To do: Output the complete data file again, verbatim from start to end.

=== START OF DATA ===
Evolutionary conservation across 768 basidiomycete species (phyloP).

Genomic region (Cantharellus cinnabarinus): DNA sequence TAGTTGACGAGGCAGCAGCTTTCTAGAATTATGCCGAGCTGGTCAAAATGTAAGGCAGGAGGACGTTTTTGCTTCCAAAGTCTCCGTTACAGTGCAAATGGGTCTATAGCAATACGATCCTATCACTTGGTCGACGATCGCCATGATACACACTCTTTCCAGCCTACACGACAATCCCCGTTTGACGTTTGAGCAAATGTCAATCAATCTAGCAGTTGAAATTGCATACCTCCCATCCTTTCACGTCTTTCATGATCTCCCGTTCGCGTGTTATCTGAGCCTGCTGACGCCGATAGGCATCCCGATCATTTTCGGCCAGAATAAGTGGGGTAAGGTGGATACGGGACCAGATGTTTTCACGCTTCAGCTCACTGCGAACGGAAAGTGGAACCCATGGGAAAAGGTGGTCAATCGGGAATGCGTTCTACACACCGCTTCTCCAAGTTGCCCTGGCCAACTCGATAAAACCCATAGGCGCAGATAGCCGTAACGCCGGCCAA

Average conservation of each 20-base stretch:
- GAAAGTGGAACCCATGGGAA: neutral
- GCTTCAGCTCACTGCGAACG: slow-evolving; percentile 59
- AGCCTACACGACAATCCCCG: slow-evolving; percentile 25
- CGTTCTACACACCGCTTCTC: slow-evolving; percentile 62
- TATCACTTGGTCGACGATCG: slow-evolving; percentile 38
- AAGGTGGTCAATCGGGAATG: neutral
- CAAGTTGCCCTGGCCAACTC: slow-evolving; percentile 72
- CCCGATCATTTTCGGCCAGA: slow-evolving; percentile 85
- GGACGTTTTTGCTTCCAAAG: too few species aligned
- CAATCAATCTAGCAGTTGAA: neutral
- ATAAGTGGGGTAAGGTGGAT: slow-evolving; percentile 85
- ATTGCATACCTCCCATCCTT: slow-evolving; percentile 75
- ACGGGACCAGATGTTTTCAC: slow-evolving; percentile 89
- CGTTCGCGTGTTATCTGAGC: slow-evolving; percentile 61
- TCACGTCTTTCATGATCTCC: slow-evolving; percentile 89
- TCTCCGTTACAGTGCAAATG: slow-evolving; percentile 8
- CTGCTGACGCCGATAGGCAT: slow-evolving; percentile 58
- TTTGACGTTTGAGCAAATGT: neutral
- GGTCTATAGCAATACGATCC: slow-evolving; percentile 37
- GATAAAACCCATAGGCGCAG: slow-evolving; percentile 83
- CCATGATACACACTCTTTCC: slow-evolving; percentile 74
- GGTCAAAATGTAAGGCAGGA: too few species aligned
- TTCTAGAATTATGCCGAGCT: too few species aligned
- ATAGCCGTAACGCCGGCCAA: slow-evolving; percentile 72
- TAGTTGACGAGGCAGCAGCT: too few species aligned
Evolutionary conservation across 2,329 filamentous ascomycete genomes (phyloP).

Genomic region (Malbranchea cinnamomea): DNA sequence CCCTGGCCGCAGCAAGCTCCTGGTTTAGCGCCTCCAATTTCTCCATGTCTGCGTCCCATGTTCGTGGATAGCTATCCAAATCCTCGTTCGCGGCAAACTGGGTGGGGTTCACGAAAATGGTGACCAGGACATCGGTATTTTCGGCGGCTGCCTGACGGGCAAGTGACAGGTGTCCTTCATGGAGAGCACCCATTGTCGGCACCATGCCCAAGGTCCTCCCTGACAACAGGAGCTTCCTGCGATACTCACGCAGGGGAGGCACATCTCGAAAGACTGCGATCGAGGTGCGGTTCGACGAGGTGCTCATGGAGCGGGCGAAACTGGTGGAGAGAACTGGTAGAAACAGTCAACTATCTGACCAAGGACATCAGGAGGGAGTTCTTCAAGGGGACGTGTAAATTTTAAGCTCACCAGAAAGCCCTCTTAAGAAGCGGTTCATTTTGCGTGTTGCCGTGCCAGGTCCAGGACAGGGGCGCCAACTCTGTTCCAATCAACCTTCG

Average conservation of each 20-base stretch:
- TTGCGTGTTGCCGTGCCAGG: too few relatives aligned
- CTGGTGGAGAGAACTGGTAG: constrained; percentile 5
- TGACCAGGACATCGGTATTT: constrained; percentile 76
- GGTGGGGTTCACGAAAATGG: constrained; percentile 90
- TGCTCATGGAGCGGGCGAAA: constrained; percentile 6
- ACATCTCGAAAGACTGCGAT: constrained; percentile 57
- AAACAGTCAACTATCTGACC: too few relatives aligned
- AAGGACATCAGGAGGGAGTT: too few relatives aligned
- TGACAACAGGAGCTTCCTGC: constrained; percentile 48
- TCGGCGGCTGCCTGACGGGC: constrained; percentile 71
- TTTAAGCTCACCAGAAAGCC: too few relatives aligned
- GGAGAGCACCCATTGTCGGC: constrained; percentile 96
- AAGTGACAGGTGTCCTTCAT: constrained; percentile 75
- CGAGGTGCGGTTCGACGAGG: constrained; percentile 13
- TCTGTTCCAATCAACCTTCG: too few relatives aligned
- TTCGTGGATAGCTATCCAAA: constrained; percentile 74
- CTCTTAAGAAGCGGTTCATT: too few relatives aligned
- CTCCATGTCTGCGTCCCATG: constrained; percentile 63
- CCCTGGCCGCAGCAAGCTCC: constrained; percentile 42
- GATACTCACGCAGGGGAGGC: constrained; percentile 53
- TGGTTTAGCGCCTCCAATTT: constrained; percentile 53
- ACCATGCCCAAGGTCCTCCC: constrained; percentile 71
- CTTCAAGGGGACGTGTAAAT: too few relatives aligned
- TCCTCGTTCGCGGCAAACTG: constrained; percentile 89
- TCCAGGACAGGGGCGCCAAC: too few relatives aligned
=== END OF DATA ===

Evolutionary conservation across 768 basidiomycete species (phyloP).

Genomic region (Cantharellus cinnabarinus): DNA sequence TAGTTGACGAGGCAGCAGCTTTCTAGAATTATGCCGAGCTGGTCAAAATGTAAGGCAGGAGGACGTTTTTGCTTCCAAAGTCTCCGTTACAGTGCAAATGGGTCTATAGCAATACGATCCTATCACTTGGTCGACGATCGCCATGATACACACTCTTTCCAGCCTACACGACAATCCCCGTTTGACGTTTGAGCAAATGTCAATCAATCTAGCAGTTGAAATTGCATACCTCCCATCCTTTCACGTCTTTCATGATCTCCCGTTCGCGTGTTATCTGAGCCTGCTGACGCCGATAGGCATCCCGATCATTTTCGGCCAGAATAAGTGGGGTAAGGTGGATACGGGACCAGATGTTTTCACGCTTCAGCTCACTGCGAACGGAAAGTGGAACCCATGGGAAAAGGTGGTCAATCGGGAATGCGTTCTACACACCGCTTCTCCAAGTTGCCCTGGCCAACTCGATAAAACCCATAGGCGCAGATAGCCGTAACGCCGGCCAA

Average conservation of each 20-base stretch:
- GAAAGTGGAACCCATGGGAA: neutral
- GCTTCAGCTCACTGCGAACG: slow-evolving; percentile 59
- AGCCTACACGACAATCCCCG: slow-evolving; percentile 25
- CGTTCTACACACCGCTTCTC: slow-evolving; percentile 62
- TATCACTTGGTCGACGATCG: slow-evolving; percentile 38
- AAGGTGGTCAATCGGGAATG: neutral
- CAAGTTGCCCTGGCCAACTC: slow-evolving; percentile 72
- CCCGATCATTTTCGGCCAGA: slow-evolving; percentile 85
- GGACGTTTTTGCTTCCAAAG: too few species aligned
- CAATCAATCTAGCAGTTGAA: neutral
- ATAAGTGGGGTAAGGTGGAT: slow-evolving; percentile 85
- ATTGCATACCTCCCATCCTT: slow-evolving; percentile 75
- ACGGGACCAGATGTTTTCAC: slow-evolving; percentile 89
- CGTTCGCGTGTTATCTGAGC: slow-evolving; percentile 61
- TCACGTCTTTCATGATCTCC: slow-evolving; percentile 89
- TCTCCGTTACAGTGCAAATG: slow-evolving; percentile 8
- CTGCTGACGCCGATAGGCAT: slow-evolving; percentile 58
- TTTGACGTTTGAGCAAATGT: neutral
- GGTCTATAGCAATACGATCC: slow-evolving; percentile 37
- GATAAAACCCATAGGCGCAG: slow-evolving; percentile 83
- CCATGATACACACTCTTTCC: slow-evolving; percentile 74
- GGTCAAAATGTAAGGCAGGA: too few species aligned
- TTCTAGAATTATGCCGAGCT: too few species aligned
- ATAGCCGTAACGCCGGCCAA: slow-evolving; percentile 72
- TAGTTGACGAGGCAGCAGCT: too few species aligned
Evolutionary conservation across 2,329 filamentous ascomycete genomes (phyloP).

Genomic region (Malbranchea cinnamomea): DNA sequence CCCTGGCCGCAGCAAGCTCCTGGTTTAGCGCCTCCAATTTCTCCATGTCTGCGTCCCATGTTCGTGGATAGCTATCCAAATCCTCGTTCGCGGCAAACTGGGTGGGGTTCACGAAAATGGTGACCAGGACATCGGTATTTTCGGCGGCTGCCTGACGGGCAAGTGACAGGTGTCCTTCATGGAGAGCACCCATTGTCGGCACCATGCCCAAGGTCCTCCCTGACAACAGGAGCTTCCTGCGATACTCACGCAGGGGAGGCACATCTCGAAAGACTGCGATCGAGGTGCGGTTCGACGAGGTGCTCATGGAGCGGGCGAAACTGGTGGAGAGAACTGGTAGAAACAGTCAACTATCTGACCAAGGACATCAGGAGGGAGTTCTTCAAGGGGACGTGTAAATTTTAAGCTCACCAGAAAGCCCTCTTAAGAAGCGGTTCATTTTGCGTGTTGCCGTGCCAGGTCCAGGACAGGGGCGCCAACTCTGTTCCAATCAACCTTCG

Average conservation of each 20-base stretch:
- TTGCGTGTTGCCGTGCCAGG: too few relatives aligned
- CTGGTGGAGAGAACTGGTAG: constrained; percentile 5
- TGACCAGGACATCGGTATTT: constrained; percentile 76
- GGTGGGGTTCACGAAAATGG: constrained; percentile 90
- TGCTCATGGAGCGGGCGAAA: constrained; percentile 6
- ACATCTCGAAAGACTGCGAT: constrained; percentile 57
- AAACAGTCAACTATCTGACC: too few relatives aligned
- AAGGACATCAGGAGGGAGTT: too few relatives aligned
- TGACAACAGGAGCTTCCTGC: constrained; percentile 48
- TCGGCGGCTGCCTGACGGGC: constrained; percentile 71
- TTTAAGCTCACCAGAAAGCC: too few relatives aligned
- GGAGAGCACCCATTGTCGGC: constrained; percentile 96
- AAGTGACAGGTGTCCTTCAT: constrained; percentile 75
- CGAGGTGCGGTTCGACGAGG: constrained; percentile 13
- TCTGTTCCAATCAACCTTCG: too few relatives aligned
- TTCGTGGATAGCTATCCAAA: constrained; percentile 74
- CTCTTAAGAAGCGGTTCATT: too few relatives aligned
- CTCCATGTCTGCGTCCCATG: constrained; percentile 63
- CCCTGGCCGCAGCAAGCTCC: constrained; percentile 42
- GATACTCACGCAGGGGAGGC: constrained; percentile 53
- TGGTTTAGCGCCTCCAATTT: constrained; percentile 53
- ACCATGCCCAAGGTCCTCCC: constrained; percentile 71
- CTTCAAGGGGACGTGTAAAT: too few relatives aligned
- TCCTCGTTCGCGGCAAACTG: constrained; percentile 89
- TCCAGGACAGGGGCGCCAAC: too few relatives aligned